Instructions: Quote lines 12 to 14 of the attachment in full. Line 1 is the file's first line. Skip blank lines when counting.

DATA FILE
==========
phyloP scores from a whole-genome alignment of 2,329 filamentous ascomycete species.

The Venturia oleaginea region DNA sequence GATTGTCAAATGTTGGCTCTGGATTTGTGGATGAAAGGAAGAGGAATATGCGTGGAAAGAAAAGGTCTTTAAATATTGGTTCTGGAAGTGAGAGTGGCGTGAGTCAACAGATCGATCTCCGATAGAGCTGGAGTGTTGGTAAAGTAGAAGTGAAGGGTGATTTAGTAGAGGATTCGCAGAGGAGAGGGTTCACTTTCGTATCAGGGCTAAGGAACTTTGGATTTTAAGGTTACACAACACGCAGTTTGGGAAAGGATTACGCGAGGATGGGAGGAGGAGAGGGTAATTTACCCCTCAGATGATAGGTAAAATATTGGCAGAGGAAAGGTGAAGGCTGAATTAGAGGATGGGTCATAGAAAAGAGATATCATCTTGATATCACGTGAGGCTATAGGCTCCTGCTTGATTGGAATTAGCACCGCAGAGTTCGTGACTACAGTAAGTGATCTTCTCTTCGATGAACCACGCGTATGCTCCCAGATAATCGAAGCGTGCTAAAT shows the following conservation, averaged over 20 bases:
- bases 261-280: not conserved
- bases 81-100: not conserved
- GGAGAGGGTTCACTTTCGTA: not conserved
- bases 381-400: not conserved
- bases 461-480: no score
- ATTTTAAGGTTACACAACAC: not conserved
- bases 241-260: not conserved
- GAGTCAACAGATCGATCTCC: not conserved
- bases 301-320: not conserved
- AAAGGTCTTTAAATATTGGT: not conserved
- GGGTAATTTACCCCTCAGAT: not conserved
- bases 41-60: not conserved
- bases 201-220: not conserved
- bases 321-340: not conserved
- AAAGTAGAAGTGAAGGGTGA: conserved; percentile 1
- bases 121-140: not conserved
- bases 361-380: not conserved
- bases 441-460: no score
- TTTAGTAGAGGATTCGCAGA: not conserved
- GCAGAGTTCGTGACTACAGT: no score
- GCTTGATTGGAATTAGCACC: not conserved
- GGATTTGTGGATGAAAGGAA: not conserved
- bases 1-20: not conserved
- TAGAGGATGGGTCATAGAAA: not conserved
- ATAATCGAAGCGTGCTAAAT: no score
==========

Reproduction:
- AAAGGTCTTTAAATATTGGT: not conserved
- GGGTAATTTACCCCTCAGAT: not conserved
- bases 41-60: not conserved